Fighting Auto Rental Chargebacks
As we discussed in our previous article, many of the fees and charges that auto rental companies pass on to their customers result in illegitimate transaction disputes known as friendly fraud. When a merchant receives a chargeback, the first thing they should do is investigate the transaction and try to determine exactly what went wrong. Often, what you find is that a customer who is unhappy with a legitimate transaction has gone to their bank and made false claims in order to get their money back through the chargeback process.
For example, a rental company might receive a chargeback from a customer who told their bank that they were charged for an upgrade they never asked for and did not use. Upon examination, the disputed transaction turns out to be a damage repair charge that the customer agreed to pay when they signed the rental agreement. This is a friendly fraud chargeback, and the rental company can fight it by utilizing the chargeback representment process.
Representment is an optional step in the chargeback process. When a merchant receives a chargeback, they can either accept it or fight it. To fight it, they have to present the charge a second time and submit compelling evidence that meets the conditions required by the chargeback reason code along with a rebuttal letter. The issuing bank reviews this evidence and decides whether or not to reverse the chargeback.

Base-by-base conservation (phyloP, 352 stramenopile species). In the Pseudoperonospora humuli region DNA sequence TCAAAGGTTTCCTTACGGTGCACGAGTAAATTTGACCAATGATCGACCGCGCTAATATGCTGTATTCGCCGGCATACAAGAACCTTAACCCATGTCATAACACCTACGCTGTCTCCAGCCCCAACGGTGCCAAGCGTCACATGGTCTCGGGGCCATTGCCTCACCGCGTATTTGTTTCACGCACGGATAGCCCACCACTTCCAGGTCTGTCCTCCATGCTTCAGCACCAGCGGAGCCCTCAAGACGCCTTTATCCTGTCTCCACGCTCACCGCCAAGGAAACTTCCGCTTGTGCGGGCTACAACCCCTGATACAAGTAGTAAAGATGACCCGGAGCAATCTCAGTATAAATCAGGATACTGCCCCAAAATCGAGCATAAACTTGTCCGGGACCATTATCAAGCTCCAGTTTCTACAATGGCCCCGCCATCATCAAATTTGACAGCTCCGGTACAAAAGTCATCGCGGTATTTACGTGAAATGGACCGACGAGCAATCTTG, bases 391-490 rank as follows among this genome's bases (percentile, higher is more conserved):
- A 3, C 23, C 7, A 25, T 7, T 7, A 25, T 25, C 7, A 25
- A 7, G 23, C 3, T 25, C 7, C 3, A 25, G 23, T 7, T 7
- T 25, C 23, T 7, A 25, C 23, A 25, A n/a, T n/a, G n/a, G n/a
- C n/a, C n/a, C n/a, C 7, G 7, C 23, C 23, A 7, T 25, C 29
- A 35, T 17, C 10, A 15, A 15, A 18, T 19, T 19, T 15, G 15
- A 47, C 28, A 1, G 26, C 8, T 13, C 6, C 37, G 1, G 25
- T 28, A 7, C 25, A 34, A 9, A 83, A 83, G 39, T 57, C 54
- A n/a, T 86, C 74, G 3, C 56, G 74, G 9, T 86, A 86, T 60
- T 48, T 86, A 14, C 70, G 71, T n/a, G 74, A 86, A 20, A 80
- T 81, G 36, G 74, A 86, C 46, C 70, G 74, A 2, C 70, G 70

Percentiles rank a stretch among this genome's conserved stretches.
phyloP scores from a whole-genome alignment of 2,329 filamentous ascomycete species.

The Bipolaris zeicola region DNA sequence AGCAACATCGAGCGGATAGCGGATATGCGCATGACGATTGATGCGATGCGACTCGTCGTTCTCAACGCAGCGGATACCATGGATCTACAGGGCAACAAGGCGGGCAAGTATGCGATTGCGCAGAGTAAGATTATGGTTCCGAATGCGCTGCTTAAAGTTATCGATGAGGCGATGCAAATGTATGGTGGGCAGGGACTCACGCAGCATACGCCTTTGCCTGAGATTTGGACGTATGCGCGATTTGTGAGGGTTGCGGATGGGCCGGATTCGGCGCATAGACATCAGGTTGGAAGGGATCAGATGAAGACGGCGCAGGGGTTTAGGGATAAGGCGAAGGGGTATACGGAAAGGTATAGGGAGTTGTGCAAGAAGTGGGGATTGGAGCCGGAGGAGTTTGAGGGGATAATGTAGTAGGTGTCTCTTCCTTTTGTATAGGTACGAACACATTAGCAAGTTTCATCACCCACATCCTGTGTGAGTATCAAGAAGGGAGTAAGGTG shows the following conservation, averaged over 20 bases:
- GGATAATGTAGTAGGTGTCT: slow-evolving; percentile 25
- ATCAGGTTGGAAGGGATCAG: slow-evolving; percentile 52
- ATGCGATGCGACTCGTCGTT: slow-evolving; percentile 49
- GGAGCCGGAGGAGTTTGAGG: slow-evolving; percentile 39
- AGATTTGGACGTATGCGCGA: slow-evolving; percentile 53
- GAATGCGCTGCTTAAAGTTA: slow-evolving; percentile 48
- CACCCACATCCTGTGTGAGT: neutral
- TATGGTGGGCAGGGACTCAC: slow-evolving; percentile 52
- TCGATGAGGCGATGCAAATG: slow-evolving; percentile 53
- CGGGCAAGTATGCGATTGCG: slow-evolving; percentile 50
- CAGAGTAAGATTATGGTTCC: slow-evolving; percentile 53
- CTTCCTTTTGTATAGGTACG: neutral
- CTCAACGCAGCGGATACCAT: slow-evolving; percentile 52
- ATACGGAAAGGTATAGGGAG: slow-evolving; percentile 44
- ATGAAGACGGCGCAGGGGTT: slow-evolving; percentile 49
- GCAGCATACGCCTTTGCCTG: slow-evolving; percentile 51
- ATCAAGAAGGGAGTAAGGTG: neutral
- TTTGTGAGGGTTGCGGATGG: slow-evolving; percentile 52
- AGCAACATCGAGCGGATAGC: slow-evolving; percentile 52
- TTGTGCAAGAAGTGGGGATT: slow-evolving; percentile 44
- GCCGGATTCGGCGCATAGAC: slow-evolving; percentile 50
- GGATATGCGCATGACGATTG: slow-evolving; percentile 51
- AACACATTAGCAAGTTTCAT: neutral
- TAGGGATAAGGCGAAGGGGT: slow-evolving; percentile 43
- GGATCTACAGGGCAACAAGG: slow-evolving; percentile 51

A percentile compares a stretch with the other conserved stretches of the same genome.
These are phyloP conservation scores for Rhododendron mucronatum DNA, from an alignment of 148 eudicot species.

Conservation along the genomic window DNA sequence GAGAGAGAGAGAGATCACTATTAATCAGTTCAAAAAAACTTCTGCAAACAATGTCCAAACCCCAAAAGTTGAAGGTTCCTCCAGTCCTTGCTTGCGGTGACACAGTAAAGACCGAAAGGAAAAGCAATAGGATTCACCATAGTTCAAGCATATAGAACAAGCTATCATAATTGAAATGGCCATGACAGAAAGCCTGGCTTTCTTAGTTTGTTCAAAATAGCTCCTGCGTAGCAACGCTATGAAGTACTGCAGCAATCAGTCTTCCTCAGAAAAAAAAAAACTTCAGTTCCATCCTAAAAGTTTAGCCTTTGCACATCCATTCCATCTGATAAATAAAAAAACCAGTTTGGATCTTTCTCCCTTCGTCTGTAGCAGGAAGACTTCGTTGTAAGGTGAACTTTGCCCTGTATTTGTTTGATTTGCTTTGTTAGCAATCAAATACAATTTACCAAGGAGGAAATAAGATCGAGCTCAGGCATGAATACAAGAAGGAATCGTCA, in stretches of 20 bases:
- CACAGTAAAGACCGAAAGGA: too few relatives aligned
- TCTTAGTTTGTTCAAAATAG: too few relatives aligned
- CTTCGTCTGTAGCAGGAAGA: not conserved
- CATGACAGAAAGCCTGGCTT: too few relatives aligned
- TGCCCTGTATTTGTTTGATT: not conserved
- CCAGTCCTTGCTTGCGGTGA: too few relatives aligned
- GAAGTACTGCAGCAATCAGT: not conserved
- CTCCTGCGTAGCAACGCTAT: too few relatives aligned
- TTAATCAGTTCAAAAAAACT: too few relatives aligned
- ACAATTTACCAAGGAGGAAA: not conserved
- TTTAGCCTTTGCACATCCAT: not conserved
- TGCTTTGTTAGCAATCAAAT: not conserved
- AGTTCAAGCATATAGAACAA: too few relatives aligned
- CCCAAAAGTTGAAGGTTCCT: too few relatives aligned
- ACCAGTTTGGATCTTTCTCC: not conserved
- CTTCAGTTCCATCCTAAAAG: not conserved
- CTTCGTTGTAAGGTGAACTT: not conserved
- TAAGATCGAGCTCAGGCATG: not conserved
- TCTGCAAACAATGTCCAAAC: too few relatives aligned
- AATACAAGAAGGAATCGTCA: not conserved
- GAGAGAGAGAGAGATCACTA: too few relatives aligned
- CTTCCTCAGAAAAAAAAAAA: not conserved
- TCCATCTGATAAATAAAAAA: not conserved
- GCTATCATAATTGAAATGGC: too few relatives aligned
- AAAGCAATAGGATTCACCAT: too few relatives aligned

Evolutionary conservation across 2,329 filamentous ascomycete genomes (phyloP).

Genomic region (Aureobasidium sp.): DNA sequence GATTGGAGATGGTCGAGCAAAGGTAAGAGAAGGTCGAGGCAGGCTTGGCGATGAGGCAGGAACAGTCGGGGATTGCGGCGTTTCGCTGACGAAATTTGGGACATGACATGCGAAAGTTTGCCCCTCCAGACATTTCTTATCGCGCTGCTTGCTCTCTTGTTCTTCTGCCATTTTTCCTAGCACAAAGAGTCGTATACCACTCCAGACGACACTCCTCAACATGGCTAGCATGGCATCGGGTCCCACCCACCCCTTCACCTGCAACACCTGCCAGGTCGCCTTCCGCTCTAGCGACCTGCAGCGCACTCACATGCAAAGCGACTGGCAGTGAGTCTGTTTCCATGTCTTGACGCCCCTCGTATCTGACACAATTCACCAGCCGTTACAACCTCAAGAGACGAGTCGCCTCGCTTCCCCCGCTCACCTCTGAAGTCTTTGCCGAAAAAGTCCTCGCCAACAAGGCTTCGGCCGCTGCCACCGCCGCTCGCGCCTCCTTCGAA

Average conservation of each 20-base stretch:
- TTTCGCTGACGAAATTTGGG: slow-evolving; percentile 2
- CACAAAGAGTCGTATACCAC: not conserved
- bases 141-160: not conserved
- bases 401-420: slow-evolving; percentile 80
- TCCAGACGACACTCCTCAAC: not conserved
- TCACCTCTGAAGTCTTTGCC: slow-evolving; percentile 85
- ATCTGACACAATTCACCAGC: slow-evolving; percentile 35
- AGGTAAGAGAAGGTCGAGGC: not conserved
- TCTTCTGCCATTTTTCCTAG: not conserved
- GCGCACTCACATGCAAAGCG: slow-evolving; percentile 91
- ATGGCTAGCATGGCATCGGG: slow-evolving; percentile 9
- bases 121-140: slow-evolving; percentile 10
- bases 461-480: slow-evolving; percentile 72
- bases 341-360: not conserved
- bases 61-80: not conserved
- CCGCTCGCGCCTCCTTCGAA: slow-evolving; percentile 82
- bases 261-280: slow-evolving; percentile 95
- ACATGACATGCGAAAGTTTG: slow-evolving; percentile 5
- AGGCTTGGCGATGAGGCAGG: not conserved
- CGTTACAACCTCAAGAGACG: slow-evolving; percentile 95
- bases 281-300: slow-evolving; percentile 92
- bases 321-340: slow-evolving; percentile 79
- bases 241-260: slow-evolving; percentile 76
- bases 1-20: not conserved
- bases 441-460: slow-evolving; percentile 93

The type of evidence you will need to provide in chargeback representment is specified by the reason code. For auto rental companies, friendly fraud chargebacks frequently show up as claims that the merchant processed a transaction without the cardholder’s authorization, that the transaction amount did not match what the cardholder agreed to pay, or that the merchant misrepresented or failed to deliver the goods the cardholder paid for. In the example above, the chargeback could show up under any number of different reason codes.
For fraud and authorization-related chargebacks, you may need to produce proof from your point-of-sales terminal that shows that you processed the transaction with proper authorization.
For chargebacks related to the non-delivery or misrepresentation of goods and other merchant disputes, you will usually need to provide a copy of your rental agreement that explains the conditions under which the disputed charge is applied, proof that the customer signed the agreement, and proof that the conditions of the charge were met. In the above example, you might include before and after photographs showing the damage to the vehicle, and an invoice for the repairs.
Fighting chargebacks is necessary for protecting yourself and recovering your revenue, but it can be a lot of work, and issuing banks don’t always make the right decision. It is possible to appeal a rejected representment to the card network for arbitration, but if you lose the case, you can be liable for hundreds of dollars in additional fees.
The more cost-effective way to deal with chargebacks is to prevent them from occurring in the first place. Next, we’ll take a look at some of the best tips for proactively avoiding auto rental disputes.
- The Truth About Chargeback Alert Networks
- Preventing Policy Abuse
- Online Travel Agency Chargebacks
- Holiday Fraud and Chargebacks
- Fighting iGaming Chargebacks
- Fighting iGaming Chargebacks
- Dispute Recovery for Merchants
- Fighting Credit Card Chargebacks Like an Expert
- A Merchant's Guide to First-Party Misuse
- Preventing Auto Rental Chargebacks